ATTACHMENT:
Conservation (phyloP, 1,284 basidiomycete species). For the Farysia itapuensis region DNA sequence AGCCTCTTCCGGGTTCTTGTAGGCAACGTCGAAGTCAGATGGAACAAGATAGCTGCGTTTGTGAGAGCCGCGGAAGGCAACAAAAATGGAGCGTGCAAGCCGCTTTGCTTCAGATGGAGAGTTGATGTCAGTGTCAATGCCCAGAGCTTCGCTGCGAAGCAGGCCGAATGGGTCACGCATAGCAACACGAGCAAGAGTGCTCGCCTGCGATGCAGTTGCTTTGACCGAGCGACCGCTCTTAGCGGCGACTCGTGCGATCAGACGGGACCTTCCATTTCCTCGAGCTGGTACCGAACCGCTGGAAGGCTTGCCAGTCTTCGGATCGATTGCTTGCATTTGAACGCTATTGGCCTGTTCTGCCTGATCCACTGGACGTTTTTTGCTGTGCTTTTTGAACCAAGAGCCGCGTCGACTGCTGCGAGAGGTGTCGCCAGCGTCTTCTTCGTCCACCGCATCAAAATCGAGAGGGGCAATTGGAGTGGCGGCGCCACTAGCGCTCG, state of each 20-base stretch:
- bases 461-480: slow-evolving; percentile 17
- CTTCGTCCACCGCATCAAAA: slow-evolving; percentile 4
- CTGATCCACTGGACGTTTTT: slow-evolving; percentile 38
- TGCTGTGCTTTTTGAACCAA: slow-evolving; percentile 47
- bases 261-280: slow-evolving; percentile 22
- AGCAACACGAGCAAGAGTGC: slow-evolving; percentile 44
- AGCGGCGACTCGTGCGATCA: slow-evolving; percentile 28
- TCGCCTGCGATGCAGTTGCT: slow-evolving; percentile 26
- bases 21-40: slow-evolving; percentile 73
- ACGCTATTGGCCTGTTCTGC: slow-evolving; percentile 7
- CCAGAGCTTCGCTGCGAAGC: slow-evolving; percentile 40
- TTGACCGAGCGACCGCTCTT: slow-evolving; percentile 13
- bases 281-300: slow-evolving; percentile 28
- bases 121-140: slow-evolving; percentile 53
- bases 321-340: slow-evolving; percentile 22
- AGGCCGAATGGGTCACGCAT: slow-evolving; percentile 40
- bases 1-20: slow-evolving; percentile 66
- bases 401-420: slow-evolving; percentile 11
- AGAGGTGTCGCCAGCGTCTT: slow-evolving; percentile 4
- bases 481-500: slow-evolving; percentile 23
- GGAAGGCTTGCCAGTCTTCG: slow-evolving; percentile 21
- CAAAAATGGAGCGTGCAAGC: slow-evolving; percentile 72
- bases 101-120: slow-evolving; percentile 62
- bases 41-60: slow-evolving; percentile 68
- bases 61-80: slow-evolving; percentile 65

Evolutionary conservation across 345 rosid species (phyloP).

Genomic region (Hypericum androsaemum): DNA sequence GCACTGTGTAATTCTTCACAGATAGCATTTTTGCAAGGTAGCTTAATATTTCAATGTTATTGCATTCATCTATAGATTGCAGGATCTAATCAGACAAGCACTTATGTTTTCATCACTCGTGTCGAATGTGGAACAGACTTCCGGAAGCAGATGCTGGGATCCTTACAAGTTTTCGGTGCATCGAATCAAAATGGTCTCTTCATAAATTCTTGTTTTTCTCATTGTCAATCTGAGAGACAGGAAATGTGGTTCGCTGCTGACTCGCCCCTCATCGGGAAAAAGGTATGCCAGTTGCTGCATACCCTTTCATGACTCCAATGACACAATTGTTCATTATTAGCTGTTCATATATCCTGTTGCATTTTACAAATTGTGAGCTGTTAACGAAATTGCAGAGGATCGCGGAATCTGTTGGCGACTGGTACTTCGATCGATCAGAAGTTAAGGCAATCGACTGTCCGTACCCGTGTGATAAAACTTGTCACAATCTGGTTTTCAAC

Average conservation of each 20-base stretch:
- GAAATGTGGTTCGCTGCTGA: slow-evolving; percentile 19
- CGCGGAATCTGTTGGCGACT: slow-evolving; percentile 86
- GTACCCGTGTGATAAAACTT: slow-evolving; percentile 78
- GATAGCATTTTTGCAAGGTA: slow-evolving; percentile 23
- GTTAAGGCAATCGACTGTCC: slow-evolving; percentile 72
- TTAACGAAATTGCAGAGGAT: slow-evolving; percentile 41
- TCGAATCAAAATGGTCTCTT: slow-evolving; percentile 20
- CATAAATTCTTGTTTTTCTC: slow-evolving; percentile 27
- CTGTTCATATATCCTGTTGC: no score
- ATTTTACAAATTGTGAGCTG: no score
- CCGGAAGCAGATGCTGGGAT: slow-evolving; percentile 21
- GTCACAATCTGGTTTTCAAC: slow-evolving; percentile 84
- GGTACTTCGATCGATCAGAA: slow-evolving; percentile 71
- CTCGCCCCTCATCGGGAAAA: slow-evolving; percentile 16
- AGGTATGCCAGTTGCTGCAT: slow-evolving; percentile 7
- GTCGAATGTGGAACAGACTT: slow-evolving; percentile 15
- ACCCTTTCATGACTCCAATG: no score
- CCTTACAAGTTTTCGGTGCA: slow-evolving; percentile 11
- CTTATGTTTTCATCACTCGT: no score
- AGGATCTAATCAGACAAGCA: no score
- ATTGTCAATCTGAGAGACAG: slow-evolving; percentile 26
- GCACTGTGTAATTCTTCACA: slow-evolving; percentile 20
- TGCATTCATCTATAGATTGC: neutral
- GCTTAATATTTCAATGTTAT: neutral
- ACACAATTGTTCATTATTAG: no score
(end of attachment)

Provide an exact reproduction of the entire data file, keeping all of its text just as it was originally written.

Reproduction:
Conservation (phyloP, 1,284 basidiomycete species). For the Farysia itapuensis region DNA sequence AGCCTCTTCCGGGTTCTTGTAGGCAACGTCGAAGTCAGATGGAACAAGATAGCTGCGTTTGTGAGAGCCGCGGAAGGCAACAAAAATGGAGCGTGCAAGCCGCTTTGCTTCAGATGGAGAGTTGATGTCAGTGTCAATGCCCAGAGCTTCGCTGCGAAGCAGGCCGAATGGGTCACGCATAGCAACACGAGCAAGAGTGCTCGCCTGCGATGCAGTTGCTTTGACCGAGCGACCGCTCTTAGCGGCGACTCGTGCGATCAGACGGGACCTTCCATTTCCTCGAGCTGGTACCGAACCGCTGGAAGGCTTGCCAGTCTTCGGATCGATTGCTTGCATTTGAACGCTATTGGCCTGTTCTGCCTGATCCACTGGACGTTTTTTGCTGTGCTTTTTGAACCAAGAGCCGCGTCGACTGCTGCGAGAGGTGTCGCCAGCGTCTTCTTCGTCCACCGCATCAAAATCGAGAGGGGCAATTGGAGTGGCGGCGCCACTAGCGCTCG, state of each 20-base stretch:
- bases 461-480: slow-evolving; percentile 17
- CTTCGTCCACCGCATCAAAA: slow-evolving; percentile 4
- CTGATCCACTGGACGTTTTT: slow-evolving; percentile 38
- TGCTGTGCTTTTTGAACCAA: slow-evolving; percentile 47
- bases 261-280: slow-evolving; percentile 22
- AGCAACACGAGCAAGAGTGC: slow-evolving; percentile 44
- AGCGGCGACTCGTGCGATCA: slow-evolving; percentile 28
- TCGCCTGCGATGCAGTTGCT: slow-evolving; percentile 26
- bases 21-40: slow-evolving; percentile 73
- ACGCTATTGGCCTGTTCTGC: slow-evolving; percentile 7
- CCAGAGCTTCGCTGCGAAGC: slow-evolving; percentile 40
- TTGACCGAGCGACCGCTCTT: slow-evolving; percentile 13
- bases 281-300: slow-evolving; percentile 28
- bases 121-140: slow-evolving; percentile 53
- bases 321-340: slow-evolving; percentile 22
- AGGCCGAATGGGTCACGCAT: slow-evolving; percentile 40
- bases 1-20: slow-evolving; percentile 66
- bases 401-420: slow-evolving; percentile 11
- AGAGGTGTCGCCAGCGTCTT: slow-evolving; percentile 4
- bases 481-500: slow-evolving; percentile 23
- GGAAGGCTTGCCAGTCTTCG: slow-evolving; percentile 21
- CAAAAATGGAGCGTGCAAGC: slow-evolving; percentile 72
- bases 101-120: slow-evolving; percentile 62
- bases 41-60: slow-evolving; percentile 68
- bases 61-80: slow-evolving; percentile 65

Evolutionary conservation across 345 rosid species (phyloP).

Genomic region (Hypericum androsaemum): DNA sequence GCACTGTGTAATTCTTCACAGATAGCATTTTTGCAAGGTAGCTTAATATTTCAATGTTATTGCATTCATCTATAGATTGCAGGATCTAATCAGACAAGCACTTATGTTTTCATCACTCGTGTCGAATGTGGAACAGACTTCCGGAAGCAGATGCTGGGATCCTTACAAGTTTTCGGTGCATCGAATCAAAATGGTCTCTTCATAAATTCTTGTTTTTCTCATTGTCAATCTGAGAGACAGGAAATGTGGTTCGCTGCTGACTCGCCCCTCATCGGGAAAAAGGTATGCCAGTTGCTGCATACCCTTTCATGACTCCAATGACACAATTGTTCATTATTAGCTGTTCATATATCCTGTTGCATTTTACAAATTGTGAGCTGTTAACGAAATTGCAGAGGATCGCGGAATCTGTTGGCGACTGGTACTTCGATCGATCAGAAGTTAAGGCAATCGACTGTCCGTACCCGTGTGATAAAACTTGTCACAATCTGGTTTTCAAC

Average conservation of each 20-base stretch:
- GAAATGTGGTTCGCTGCTGA: slow-evolving; percentile 19
- CGCGGAATCTGTTGGCGACT: slow-evolving; percentile 86
- GTACCCGTGTGATAAAACTT: slow-evolving; percentile 78
- GATAGCATTTTTGCAAGGTA: slow-evolving; percentile 23
- GTTAAGGCAATCGACTGTCC: slow-evolving; percentile 72
- TTAACGAAATTGCAGAGGAT: slow-evolving; percentile 41
- TCGAATCAAAATGGTCTCTT: slow-evolving; percentile 20
- CATAAATTCTTGTTTTTCTC: slow-evolving; percentile 27
- CTGTTCATATATCCTGTTGC: no score
- ATTTTACAAATTGTGAGCTG: no score
- CCGGAAGCAGATGCTGGGAT: slow-evolving; percentile 21
- GTCACAATCTGGTTTTCAAC: slow-evolving; percentile 84
- GGTACTTCGATCGATCAGAA: slow-evolving; percentile 71
- CTCGCCCCTCATCGGGAAAA: slow-evolving; percentile 16
- AGGTATGCCAGTTGCTGCAT: slow-evolving; percentile 7
- GTCGAATGTGGAACAGACTT: slow-evolving; percentile 15
- ACCCTTTCATGACTCCAATG: no score
- CCTTACAAGTTTTCGGTGCA: slow-evolving; percentile 11
- CTTATGTTTTCATCACTCGT: no score
- AGGATCTAATCAGACAAGCA: no score
- ATTGTCAATCTGAGAGACAG: slow-evolving; percentile 26
- GCACTGTGTAATTCTTCACA: slow-evolving; percentile 20
- TGCATTCATCTATAGATTGC: neutral
- GCTTAATATTTCAATGTTAT: neutral
- ACACAATTGTTCATTATTAG: no score